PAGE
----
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Qutub Minar is also spelled as Qutb Minar, which built in 1193 by Qutab-ud-din Aibak immediately after the defeat of Delhi's last Hindu kingdom. Qutub Minar is the best example of Islamic-Hindu architecture. Which is made of red sandstone and marble, Qutb Minar is a 73-meter (240 feet) tall tapering tower with a diameter of 14.32 meters (47 feet) at the base and 2.75 meters (9 feet) at the top. Inside the tower, a circular staircase with 379 steps leads to the peak. In 1200 AD, Qutb al-Din Aibak, the originator of the Delhi Sultanate started construction of the Qutb Minar. In 1220, Aibak's successor and son-in-law Iltutmish figured three more storeys to the tower. In 1369, lightning hit the top storey, damaged it completely. So, Firoz Shah Tughlaq carried out reconstruction work replacing the damaged storey with two new storeys every year, made of red sandstone and white marble.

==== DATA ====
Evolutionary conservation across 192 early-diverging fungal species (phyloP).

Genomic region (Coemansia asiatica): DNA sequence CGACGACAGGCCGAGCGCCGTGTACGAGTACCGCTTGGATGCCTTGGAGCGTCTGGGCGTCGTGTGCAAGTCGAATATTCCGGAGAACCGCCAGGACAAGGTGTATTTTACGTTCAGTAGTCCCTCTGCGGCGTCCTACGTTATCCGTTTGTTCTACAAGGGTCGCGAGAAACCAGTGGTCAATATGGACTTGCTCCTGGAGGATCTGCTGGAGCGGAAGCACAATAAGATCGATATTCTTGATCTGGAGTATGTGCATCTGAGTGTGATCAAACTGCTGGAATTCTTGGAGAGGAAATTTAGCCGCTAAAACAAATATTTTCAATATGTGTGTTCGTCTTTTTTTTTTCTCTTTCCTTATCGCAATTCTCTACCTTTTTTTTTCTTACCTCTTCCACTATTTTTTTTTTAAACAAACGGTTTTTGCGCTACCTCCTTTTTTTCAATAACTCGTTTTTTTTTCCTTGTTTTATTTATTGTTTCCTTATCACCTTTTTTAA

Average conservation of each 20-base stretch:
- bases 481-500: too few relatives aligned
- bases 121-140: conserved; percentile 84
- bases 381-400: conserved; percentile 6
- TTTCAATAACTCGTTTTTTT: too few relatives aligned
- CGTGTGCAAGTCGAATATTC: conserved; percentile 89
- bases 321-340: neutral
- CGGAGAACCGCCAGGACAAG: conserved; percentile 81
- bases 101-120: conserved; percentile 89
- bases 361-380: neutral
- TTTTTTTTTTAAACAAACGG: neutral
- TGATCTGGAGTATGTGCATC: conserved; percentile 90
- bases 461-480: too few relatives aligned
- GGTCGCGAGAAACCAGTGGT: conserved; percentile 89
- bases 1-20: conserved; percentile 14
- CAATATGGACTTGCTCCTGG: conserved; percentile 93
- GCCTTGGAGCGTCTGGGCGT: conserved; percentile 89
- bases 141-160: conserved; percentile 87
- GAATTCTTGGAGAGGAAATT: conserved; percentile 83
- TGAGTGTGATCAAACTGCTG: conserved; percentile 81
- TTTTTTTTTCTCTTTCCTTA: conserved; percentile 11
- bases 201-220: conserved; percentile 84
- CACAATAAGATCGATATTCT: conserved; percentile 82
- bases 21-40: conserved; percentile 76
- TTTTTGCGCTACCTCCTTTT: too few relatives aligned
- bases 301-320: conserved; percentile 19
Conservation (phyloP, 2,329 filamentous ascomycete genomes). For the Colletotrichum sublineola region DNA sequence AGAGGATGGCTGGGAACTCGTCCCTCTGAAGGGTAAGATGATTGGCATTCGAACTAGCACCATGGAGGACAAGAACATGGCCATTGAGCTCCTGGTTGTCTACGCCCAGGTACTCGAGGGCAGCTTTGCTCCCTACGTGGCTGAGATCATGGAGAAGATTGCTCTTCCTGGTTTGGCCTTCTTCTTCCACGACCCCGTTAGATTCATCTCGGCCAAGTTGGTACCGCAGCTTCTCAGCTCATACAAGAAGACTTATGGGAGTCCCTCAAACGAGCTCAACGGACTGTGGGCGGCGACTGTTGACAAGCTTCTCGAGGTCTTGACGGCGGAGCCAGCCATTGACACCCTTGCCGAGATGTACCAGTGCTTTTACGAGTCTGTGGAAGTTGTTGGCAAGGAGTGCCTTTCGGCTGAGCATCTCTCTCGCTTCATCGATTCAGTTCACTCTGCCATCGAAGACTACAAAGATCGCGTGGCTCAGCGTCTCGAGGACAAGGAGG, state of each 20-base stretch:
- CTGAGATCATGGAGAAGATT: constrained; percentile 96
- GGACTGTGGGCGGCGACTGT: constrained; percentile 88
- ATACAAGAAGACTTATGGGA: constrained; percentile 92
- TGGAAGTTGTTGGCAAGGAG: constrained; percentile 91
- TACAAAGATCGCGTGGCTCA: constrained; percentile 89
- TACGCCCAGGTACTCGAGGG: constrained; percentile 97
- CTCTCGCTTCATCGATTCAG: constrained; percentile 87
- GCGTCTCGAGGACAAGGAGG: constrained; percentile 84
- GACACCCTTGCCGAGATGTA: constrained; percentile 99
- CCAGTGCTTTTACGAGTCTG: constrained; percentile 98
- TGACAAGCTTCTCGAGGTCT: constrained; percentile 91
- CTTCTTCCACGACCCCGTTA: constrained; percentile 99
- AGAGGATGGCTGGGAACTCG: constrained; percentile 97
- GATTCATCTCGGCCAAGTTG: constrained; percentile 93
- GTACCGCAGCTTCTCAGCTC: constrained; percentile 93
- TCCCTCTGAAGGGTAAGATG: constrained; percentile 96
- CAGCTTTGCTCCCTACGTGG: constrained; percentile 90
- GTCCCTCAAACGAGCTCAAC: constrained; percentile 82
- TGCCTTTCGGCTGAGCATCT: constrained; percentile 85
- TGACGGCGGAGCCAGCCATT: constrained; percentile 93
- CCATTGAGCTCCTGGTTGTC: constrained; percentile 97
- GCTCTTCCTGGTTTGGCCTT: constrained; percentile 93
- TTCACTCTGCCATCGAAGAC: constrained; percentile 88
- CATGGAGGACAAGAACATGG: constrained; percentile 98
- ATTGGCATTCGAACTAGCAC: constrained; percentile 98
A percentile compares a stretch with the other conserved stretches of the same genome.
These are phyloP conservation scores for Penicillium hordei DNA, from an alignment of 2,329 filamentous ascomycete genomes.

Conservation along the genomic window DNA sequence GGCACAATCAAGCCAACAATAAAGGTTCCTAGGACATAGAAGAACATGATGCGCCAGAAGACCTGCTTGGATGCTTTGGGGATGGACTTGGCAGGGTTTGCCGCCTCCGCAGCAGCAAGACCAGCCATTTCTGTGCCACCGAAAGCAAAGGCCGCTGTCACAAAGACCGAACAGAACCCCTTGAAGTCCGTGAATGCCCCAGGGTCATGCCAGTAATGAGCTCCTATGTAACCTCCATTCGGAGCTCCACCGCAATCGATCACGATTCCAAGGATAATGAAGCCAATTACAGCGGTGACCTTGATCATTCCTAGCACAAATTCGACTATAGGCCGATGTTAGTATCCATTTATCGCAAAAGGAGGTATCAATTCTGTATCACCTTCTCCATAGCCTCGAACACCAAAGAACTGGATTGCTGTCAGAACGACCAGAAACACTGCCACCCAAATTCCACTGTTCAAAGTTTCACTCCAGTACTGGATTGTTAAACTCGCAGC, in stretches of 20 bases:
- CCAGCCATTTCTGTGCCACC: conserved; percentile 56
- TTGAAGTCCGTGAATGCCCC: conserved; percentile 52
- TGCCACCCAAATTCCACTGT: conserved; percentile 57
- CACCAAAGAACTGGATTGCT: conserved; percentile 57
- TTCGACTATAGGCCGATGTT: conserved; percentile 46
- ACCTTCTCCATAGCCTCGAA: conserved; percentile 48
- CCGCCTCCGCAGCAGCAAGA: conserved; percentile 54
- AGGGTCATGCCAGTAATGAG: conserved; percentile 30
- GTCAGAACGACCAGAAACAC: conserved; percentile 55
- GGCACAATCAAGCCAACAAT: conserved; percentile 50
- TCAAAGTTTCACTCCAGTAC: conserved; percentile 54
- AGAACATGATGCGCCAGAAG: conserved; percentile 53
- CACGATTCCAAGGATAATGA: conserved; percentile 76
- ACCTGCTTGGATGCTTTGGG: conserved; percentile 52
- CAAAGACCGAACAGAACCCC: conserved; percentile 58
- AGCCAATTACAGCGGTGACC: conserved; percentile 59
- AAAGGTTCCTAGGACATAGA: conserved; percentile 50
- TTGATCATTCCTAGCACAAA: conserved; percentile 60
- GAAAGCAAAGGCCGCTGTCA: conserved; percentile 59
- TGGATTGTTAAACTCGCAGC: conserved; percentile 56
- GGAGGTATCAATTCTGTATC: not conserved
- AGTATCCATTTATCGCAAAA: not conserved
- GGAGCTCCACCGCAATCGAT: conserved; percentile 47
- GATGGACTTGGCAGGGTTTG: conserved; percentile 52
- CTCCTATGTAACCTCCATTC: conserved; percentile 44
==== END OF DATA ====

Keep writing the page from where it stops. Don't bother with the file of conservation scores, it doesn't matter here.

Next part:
Qutab Minar was built adjacent with Quwwat-ul-Islam Mosque around 1192 by Qutab-ud-din Aibak, the first ruler of the Delhi Sultanate. The mosque complex is one of the earliest that remains in the Indian subcontinent. The minar is named after Qutab-ud-din Aibak, or Qutbuddin Bakhtiar Kaki, a Sufi saint. Its ground storey was built over the wrecks of the Lal Kot, the citadel of Dhillika. Aibak's successor Iltutmish added three more storeys. The minar's top storey was damaged by lightning in 1369 and was rebuilt by Firuz Shah Tughlaq, who added another storey. In 1505, an earthquake damaged Qutub Minar, Sikander Lodi repaired it. On 1 September 1803, a notable earthquake caused severe damage. Major Robert Smith of the British-Indian Army rebuilt the tower in 1828 and installed a pillared cupola over the fifth story, thus creating a sixth. The roof was taken down in 1848, under instructions from The Viscount Hardinge, then Governor General of India. It was reestablished at ground level to the east of Qutab Minar, where it remains. It is known as "Smith's Folly".
Qutub Minar, Mehrauli, New Delhi, Delhi 110030